SAN FRANCISCO, CA / ACCESSWIRE / October 19, 2020 / Zorachka, the fresh company in the smart home niche, has rolled out Homam, a feature-rich home camera with embedded storage (no monthly fee), own video tech, and easy-to-use software. Homam is a challenger to all existing players on the market in terms of privacy and user approach.
"It is hard to work with the video archive in existing cameras. Most of them are based on a motion detector and simply fail to record long events, as well as the beginning of the footage. Cameras with batteries simply lose whole events; you will probably not even know that something had happened. Those cameras that can write large chunks of footage cannot play it via the internet, but only by uploading the files to a computer. So, if you've had a party in your living room, the camera will record just some of the events. Otherwise, you'll have to spend a painful amount of time to transfer that data to your computer. Also, monthly subscriptions turn a multi-camera set into a very expensive service." says Ruslan Vinahradau, CEO of Zorachka. "Homam solves these issues with embedded storage and a user-friendly timeline in the app, which allows it to record video without interruption and quickly find any moment of interest."
Homam is the result of several years of painstaking research and development by the founding duo, CEO Ruslan (Russell) Vinahradau and Vladimir (Vovan) Perekladov, Zorachka's CTO. The pair had haplessly attempted to install their novel video streaming technology on existing hardware solutions from dozens of companies across Asia before deciding to bootstrap a state-of-the-art home camera from scratch.
"Video analytics still often err when it comes to recognizing objects and faces, therefore at Homam, we have developed interfaces that allow user to communicate with complex video analysis in simple finger gestures," says Russell. "The timeline under the story shows a theatre-like experience. Waves are used to show intensity of movement; bubbles are used to show human and animal faces, and underneath that, there is an audiogram. These features help you easily understand what has gone on without looking at the full footage."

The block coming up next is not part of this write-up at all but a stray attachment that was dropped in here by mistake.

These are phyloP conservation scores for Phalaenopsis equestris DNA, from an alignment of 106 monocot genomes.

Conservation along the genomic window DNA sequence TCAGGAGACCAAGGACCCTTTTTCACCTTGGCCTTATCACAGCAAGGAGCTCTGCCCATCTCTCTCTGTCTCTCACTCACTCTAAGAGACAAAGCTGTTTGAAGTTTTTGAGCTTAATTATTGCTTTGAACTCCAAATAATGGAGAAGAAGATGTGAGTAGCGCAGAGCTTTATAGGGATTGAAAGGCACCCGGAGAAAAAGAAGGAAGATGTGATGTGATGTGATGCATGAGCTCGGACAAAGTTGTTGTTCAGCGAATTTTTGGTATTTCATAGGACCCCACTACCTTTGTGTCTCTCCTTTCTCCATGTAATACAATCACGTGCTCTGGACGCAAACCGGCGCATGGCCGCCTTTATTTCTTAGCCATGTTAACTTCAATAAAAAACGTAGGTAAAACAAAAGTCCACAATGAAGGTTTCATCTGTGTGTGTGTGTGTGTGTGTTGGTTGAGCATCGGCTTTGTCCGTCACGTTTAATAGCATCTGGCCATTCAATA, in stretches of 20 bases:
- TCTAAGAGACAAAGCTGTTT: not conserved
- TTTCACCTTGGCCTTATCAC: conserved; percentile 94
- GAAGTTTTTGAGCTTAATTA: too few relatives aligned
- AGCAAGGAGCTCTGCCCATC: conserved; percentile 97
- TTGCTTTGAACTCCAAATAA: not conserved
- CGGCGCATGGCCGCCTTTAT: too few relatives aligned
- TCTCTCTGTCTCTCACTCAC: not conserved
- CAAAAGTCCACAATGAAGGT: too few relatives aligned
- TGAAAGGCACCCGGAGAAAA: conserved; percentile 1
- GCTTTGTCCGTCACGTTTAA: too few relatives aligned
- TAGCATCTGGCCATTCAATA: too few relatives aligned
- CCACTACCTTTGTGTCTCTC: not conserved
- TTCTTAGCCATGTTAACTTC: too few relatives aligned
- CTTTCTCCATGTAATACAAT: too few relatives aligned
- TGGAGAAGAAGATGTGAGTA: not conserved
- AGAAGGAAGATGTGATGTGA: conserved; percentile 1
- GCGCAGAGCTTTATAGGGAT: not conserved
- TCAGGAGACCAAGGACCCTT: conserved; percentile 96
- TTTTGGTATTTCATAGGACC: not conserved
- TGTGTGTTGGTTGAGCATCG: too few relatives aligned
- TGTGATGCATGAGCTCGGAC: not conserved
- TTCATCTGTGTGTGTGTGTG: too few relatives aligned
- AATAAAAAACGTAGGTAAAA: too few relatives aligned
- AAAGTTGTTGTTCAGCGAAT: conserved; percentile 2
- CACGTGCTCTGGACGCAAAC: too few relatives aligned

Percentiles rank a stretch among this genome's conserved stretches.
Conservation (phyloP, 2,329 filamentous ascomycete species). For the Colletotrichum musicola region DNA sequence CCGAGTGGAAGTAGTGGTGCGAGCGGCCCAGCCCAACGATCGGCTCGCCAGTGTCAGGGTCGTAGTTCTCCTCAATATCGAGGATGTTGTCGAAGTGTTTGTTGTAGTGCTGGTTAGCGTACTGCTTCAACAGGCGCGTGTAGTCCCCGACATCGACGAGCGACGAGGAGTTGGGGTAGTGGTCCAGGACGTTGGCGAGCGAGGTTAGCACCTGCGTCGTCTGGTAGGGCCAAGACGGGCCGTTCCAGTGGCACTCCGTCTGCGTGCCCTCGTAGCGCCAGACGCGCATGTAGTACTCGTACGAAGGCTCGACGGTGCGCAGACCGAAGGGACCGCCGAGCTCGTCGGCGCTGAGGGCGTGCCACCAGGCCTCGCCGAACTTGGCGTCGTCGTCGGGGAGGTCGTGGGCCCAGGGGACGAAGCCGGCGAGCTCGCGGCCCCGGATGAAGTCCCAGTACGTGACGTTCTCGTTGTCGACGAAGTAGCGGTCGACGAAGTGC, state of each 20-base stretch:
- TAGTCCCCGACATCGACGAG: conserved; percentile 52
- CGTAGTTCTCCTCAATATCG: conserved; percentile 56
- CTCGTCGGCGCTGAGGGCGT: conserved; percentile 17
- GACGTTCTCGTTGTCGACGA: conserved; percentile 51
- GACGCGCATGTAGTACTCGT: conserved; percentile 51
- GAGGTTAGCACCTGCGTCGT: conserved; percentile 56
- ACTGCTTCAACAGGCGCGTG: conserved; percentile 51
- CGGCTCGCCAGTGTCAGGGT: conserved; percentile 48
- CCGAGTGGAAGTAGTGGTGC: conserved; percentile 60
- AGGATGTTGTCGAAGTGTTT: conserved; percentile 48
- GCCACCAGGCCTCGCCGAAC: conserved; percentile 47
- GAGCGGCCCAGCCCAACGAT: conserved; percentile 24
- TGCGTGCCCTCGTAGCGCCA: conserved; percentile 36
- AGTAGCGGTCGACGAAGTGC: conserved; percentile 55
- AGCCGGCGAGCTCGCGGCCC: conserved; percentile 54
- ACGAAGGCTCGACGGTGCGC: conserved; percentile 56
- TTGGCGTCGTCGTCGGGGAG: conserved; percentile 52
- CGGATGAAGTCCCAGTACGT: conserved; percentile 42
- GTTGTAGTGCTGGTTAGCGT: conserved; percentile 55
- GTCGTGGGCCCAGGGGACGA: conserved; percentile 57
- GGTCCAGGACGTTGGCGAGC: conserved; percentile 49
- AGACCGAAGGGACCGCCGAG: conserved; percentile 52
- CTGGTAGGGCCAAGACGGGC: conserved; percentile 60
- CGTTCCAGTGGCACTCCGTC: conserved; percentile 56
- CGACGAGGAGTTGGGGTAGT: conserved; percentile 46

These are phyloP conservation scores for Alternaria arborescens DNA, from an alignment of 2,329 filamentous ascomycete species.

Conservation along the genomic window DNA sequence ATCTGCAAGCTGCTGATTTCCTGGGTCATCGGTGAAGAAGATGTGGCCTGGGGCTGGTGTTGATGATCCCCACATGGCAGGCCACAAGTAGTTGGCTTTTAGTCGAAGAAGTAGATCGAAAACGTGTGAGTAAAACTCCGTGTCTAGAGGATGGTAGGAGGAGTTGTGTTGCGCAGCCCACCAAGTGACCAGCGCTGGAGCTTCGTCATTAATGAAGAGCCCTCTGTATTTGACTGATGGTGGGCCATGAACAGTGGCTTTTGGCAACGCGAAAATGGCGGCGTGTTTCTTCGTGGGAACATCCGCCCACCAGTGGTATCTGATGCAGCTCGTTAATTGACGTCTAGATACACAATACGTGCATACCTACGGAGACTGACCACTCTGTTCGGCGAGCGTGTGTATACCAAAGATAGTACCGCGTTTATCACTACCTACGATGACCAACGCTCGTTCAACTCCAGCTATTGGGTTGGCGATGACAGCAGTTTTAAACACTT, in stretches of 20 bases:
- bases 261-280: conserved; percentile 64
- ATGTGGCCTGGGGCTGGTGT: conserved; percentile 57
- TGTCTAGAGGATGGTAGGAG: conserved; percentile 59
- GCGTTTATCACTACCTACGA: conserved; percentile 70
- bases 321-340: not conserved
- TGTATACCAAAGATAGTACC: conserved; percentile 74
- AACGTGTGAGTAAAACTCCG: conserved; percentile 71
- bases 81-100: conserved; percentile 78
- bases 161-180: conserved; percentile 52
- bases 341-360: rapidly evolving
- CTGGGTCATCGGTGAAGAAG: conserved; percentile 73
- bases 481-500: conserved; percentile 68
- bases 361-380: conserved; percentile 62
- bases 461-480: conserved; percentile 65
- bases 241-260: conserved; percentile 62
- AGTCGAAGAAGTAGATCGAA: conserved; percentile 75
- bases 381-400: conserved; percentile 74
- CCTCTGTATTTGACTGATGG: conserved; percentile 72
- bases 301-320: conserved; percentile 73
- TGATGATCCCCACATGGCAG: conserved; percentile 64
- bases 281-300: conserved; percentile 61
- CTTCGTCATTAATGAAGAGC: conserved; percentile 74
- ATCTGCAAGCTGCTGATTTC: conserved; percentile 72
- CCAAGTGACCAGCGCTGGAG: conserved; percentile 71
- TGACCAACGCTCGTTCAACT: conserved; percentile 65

"Taking inspiration from Apple products, we applied our technologies in such a way that Homam can be used right out of the box," says Vovan. "By far, the main technical breakthrough was the ability to record video to the camera's built-in storage. Some cameras can write small clips to an SD card, but Homam records continuous footage to e.MMC storage in high definition. Every second our file system records and erases video data, with the ability to transfer it via the internet. This operation is invisible, but it took us years to develop the proprietary file system and video streaming protocol."
Privacy is another hidden part of Homam. Encryption takes place using a special chip on the mainboard, and decryption keys are not stored on the company's servers. This prevents hackers, or people with physical access to the camera, from viewing user video. Homam does not use cloud storage, evading issues frequently faced by other major tech firms (Amazon, Google, Apple), who have in the past been accused of spying on their users. "Even Zorachka itself has no access to users' video data," says Vovan.
"All the processing takes place inside Homam. Because of this, there is no need to constantly use the Wi-Fi connection. This also means the user can freely install several Homam devices without the risk of overloading the Wi-Fi connection," says Vovan. Best of all, there is no monthly cloud subscription because everything works inside the device itself.
It's becoming increasingly clear that cloud-based solutions aren't optimal for every context, and particularly so in home video cameras - a notion lucidly conveyed by Zorachka's CEO. Russell has already written extensively about the importance of protecting smart home data. And while privacy is often a lure for privacy-conscious users, many mainstream consumers are unaware of how invasive many leading tech firms' smart home products can be.
Substantial work has been done on Homam's hardware. The proprietary lens system with a low distortion index, a set of microphones that are more sensitive than the human ear, high-quality stereo speakers, as well as a powerful Wi-Fi and Bluetooth connection: all of this fits inside a snappy design - an aluminum body with a tinted front glass.
Finally, it is worth noting another unique feature - the magic setup. You plug the Homam into a power outlet, launch the app, and the camera is ready to use. No QR codes, IP address settings, or account creation. Everything works right out of the box with full privacy.
As a result, Zorachka emphasizes the importance of combining high-quality software and hardware in Homam, which is why the company has teamed up with the world's tech leaders to create this device. Homam was inspired by Zorachka's highly successful series of video products, which include Errai (a multi-user video security system) and Verona (a low-level video protocol, file system, and file format for optimal video performance).
About Zorachka Inc.
Founded by Ruslan Vinahradau (CEO) and Vladimir Perekladov (CTO), Zorachka is an independent video hardware and software company based in California and Belarus. Zorachka recently unveiled the state-of-the-art Homam 64GB to complement its software suite of Verona and Errai. In the Belarusian language, zorachka means "little star." The name illustrates the founding duo's deep connection to their Belarusian roots, their language, and the rich culture they are so proud of.
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